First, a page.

A common concern surrounding the Philadelphia Phillies right now is the taxing of the bullpen in the early going of the season.
Due in large part to the starting rotation’s inability to go deep into games, the Phillies have had to dip into the reserves of their bullpen quite a bit. Entering play on Tuesday afternoon, Phillies’ starters have averaged less than five innings pitched per start.
While the trend is concerning, there is something greater than this to be taken into account.
It is no secret that starting pitchers have shorter leashes than ever with baseball’s decision makers using more data than ever in an attempt to maximize performance and health. In the hopes of protecting starters, reliever usage is getting increasingly out of hand across the big leagues.
In an article published by The Athletic on Tuesday highlighting one concern for every team in Major League Baseball (MLB), the Phillies were one of five teams with their biggest concern being the lack of innings from their starters. The other four teams included the Baltimore Orioles, Detroit Tigers, San Diego Padres and Tampa Bay Rays.
This underscores a source of trouble for the game of baseball, as the New York Yankees and Atlanta Braves are two examples of teams that could have easily been added to that list of clubs who have seen their bullpen heavily involved early.
So, what exactly does this mean for a team’s future success? Here’s the reasons to both be concerned and feel at ease about where the Phillies staff is at.
Causes for Concern
In the last three 162-game seasons, the Phillies have finished the month of April with a top-10 innings workload for their starting pitching. This organization has had a pair of workhorses in Aaron Nola and Zack Wheeler that have certainly carried those numbers.
Coming into the season, there was concern about the short offseason, the number of innings pitched by both and how they would hold up. Early on, Nola’s stuff looks slightly off and Wheeler has been shaky in his command.
Even amidst the team’s early season struggles in 2022, the starting rotation was able to go deep into games. At the end of May 2022, the Phillies’ starting rotation had pitched the 7th-most innings of any rotation in baseball and ended up pitching the 5th-most.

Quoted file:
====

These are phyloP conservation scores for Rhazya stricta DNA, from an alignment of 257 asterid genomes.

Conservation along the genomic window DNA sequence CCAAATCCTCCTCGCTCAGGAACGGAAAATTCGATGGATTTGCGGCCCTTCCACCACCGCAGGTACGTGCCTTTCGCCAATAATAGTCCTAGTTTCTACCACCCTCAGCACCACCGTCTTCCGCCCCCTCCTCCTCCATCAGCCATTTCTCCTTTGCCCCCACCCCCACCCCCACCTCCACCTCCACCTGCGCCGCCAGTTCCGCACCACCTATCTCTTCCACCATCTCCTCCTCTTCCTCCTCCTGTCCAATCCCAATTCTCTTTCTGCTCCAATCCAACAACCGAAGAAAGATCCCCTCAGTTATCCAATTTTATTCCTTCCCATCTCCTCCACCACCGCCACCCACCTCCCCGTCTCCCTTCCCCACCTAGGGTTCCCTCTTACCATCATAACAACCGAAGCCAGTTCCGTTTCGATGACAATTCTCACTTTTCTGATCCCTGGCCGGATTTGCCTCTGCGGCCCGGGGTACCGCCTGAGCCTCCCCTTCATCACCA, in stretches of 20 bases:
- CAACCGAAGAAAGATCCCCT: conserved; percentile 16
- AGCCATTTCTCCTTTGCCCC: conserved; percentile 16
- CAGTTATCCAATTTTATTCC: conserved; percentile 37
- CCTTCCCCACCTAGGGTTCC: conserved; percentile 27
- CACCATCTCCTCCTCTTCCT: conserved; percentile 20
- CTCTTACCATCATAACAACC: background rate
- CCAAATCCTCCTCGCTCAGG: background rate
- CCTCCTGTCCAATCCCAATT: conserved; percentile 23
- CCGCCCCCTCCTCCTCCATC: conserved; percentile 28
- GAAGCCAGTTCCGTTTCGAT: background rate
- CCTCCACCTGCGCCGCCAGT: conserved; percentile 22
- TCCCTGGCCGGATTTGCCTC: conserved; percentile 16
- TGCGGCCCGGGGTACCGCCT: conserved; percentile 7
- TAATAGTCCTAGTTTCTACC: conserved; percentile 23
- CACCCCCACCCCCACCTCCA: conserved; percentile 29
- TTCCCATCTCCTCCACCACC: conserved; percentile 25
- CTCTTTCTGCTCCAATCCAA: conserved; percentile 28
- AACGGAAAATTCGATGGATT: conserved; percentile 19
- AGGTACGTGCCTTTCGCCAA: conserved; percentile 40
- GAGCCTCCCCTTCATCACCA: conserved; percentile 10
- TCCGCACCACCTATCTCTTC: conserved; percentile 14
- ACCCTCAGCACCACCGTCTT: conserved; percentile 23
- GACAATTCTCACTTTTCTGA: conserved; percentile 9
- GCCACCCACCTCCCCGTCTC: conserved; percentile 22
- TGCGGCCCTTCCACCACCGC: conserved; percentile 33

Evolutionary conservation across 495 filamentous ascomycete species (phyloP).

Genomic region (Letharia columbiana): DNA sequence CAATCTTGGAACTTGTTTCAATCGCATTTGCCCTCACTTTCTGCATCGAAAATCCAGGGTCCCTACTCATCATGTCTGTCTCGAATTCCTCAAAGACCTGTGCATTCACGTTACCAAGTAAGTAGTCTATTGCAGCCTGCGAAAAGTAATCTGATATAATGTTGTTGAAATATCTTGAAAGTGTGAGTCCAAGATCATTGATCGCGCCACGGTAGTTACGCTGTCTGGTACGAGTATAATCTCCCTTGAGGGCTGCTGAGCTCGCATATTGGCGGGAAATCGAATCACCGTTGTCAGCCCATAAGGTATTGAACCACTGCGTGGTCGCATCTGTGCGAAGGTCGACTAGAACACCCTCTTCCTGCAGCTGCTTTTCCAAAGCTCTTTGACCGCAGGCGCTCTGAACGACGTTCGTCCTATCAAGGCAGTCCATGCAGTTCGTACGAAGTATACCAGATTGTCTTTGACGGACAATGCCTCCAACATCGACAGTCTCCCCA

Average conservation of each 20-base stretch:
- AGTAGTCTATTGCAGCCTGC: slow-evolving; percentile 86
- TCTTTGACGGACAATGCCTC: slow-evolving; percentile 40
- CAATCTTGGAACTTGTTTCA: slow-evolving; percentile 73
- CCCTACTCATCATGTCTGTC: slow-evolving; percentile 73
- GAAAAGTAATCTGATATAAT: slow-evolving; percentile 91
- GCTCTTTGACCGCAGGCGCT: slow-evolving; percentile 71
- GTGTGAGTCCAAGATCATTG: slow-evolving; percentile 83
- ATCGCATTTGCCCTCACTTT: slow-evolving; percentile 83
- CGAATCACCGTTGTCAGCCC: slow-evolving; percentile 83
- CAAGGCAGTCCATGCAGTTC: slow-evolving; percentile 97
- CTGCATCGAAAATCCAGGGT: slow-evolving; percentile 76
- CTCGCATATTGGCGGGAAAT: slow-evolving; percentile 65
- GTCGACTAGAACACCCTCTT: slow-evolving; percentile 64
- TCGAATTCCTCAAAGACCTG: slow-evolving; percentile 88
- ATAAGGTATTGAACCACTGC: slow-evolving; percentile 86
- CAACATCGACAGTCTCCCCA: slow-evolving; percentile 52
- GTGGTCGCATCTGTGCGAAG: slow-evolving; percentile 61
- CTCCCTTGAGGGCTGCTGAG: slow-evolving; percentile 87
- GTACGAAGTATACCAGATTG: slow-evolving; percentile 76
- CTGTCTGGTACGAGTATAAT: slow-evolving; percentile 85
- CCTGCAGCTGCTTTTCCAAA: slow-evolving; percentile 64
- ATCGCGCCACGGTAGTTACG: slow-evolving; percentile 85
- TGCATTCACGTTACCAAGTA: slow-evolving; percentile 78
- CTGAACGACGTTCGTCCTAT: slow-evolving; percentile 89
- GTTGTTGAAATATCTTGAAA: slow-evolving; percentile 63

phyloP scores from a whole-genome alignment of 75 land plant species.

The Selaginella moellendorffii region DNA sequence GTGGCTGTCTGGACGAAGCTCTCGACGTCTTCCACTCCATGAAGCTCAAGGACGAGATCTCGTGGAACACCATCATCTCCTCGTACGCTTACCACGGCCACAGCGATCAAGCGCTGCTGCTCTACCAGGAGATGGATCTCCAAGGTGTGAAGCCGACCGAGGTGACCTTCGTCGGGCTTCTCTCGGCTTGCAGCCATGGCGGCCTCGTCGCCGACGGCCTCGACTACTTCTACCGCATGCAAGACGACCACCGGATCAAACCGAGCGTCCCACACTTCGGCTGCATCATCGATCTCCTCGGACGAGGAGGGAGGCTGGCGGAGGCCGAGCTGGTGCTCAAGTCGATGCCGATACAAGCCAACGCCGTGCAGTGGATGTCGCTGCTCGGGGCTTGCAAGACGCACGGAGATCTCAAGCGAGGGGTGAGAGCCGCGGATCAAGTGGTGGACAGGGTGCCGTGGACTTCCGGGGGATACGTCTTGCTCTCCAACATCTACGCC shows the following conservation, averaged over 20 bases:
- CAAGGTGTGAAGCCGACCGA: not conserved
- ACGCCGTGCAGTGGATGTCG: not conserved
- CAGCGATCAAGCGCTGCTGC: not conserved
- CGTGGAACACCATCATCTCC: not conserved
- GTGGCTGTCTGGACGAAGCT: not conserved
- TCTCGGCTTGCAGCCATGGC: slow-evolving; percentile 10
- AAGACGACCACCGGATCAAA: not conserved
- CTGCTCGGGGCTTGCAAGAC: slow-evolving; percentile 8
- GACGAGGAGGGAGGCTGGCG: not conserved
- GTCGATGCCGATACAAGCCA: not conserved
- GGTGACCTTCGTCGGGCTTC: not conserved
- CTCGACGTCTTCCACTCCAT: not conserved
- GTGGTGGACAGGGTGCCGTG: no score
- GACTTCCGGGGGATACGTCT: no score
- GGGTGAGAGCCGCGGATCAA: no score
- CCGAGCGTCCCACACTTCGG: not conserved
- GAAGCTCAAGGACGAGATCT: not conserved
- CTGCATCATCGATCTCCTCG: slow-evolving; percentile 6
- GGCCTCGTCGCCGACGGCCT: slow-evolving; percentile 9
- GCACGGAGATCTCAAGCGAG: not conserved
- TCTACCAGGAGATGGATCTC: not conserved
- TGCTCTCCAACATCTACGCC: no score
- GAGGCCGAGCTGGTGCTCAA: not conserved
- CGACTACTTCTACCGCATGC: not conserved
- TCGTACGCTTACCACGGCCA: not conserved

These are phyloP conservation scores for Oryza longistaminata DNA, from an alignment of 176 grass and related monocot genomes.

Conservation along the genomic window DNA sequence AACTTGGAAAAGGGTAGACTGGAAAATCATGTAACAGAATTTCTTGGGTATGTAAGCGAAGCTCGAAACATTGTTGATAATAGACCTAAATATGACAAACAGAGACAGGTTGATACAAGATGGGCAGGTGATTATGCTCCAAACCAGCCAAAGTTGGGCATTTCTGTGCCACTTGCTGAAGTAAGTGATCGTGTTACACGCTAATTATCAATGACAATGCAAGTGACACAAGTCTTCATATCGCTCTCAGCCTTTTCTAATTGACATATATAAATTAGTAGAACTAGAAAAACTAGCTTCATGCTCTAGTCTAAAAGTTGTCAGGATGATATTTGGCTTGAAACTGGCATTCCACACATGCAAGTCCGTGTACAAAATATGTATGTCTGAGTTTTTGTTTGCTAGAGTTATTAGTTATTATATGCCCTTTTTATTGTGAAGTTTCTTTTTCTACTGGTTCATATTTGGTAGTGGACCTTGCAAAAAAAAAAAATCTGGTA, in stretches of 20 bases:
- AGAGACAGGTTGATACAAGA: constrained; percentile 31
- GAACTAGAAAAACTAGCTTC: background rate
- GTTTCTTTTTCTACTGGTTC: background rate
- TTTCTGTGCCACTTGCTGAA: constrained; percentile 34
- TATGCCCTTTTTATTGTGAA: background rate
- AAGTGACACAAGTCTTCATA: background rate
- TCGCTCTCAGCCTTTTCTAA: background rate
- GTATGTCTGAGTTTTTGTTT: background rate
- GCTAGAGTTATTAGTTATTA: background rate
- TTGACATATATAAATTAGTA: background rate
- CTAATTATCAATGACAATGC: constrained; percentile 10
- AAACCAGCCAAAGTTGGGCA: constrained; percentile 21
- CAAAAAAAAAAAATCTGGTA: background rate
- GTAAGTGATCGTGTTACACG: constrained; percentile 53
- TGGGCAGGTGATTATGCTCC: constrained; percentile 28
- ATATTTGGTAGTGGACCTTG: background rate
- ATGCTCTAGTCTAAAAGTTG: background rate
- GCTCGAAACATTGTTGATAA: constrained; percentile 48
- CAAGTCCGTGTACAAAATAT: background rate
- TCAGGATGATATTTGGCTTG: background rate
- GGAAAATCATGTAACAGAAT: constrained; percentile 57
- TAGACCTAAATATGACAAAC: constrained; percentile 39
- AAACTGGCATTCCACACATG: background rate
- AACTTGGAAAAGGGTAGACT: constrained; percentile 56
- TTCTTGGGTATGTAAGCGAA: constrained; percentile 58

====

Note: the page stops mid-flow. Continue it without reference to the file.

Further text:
Contrast that with the current rotation that has thrown the 25th-most innings in baseball and you start to see the worry.
Last season, the Phillies could look to Bailey Falter or Christopher Sanchez to eat innings for them. Right now, there is a legitimate question mark of who the spot starter is (they’ll need one on Saturday) and the organizational depth is razor thin for guys they feel comfortable starting in the bigs.
Due to that, certain bullpen arms are being used excessively and potentially overexposed.
Andrew Bellatti has been used in nine of the team’s 16 games. Connor Brogdon and Gregory Soto have been used in eight games so far. It’s an unsustainable pace of usage for the trio.
In what feels like a sick, twisted game of whack-a-mole, the Phillies may end up seeing a reversal of recent history’s pitching problems.
The Phillies finally hit on one of their biggest needs of previous seasons. After securing more talent in the bullpen, the starting rotation is starting to show cracks and that could end up being detrimental to the success of those relievers.
On top of that, eight of the 10 teams that were in the top-10 of innings pitched by their starting rotation during April of 2022 finished with winning records. Conversely, the bottom-10 of innings pitched by their starting rotation in April 2022 only feature three teams with winning records and just one of those teams won 90 games (St. Louis Cardinals).
In 2021, none of the teams in the bottom-10 of innings pitched by their starting rotation during April made the postseason and only one of those teams won 90 games (Toronto Blue Jays).
Why You Shouldn’t Freak Out
The Phillies are yet to see Ranger Suarez or Nick Nelson in uniform this season.
The former offers top end talent and a stabilization of six innings almost every single time he steps onto the mound. The latter is a reliever who can pitch multiple innings at a time, working in a variety of settings.
The two will also allow Matt Strahm to return to the bullpen, where he also can offer multiple inning solutions in tough spots.
In addition to that, as brutal as the rotation may feel like it has been to watch, the Phillies’ group ranks in the middle of the pack in Major League Baseball in terms of ERA (4.46, 15th), walks per nine innings (3.32, 13th) and strikeouts per nine innings (8.58, 14th).
There is a problem across baseball with pitching early on this season. Whether it’s a product of the way pitchers are being used, the way the new rules are impacting the product or the baseballs having a little more juice in them, it’s a game about offense.
The proven commodities on this team have to adjust just like anyone else and it will take a little longer than half a month.
It’s impossible to know for sure how this workload will impact the bullpen in the long run, but it’s a very real concern that will impact this team’s long term aspirations.
You can’t manage in April with your mind totally focused on September, especially with the way the Phillies have started, but it’s worth a consideration what this early season stress may do to the bullpen.
The starting rotation should get healthy and adjust in time, making things easier on the bullpen.
Ultimately, how the Phillies mitigate their staff’s workload compared to the rest of the league will be the telling indication of how well they compete in 2023.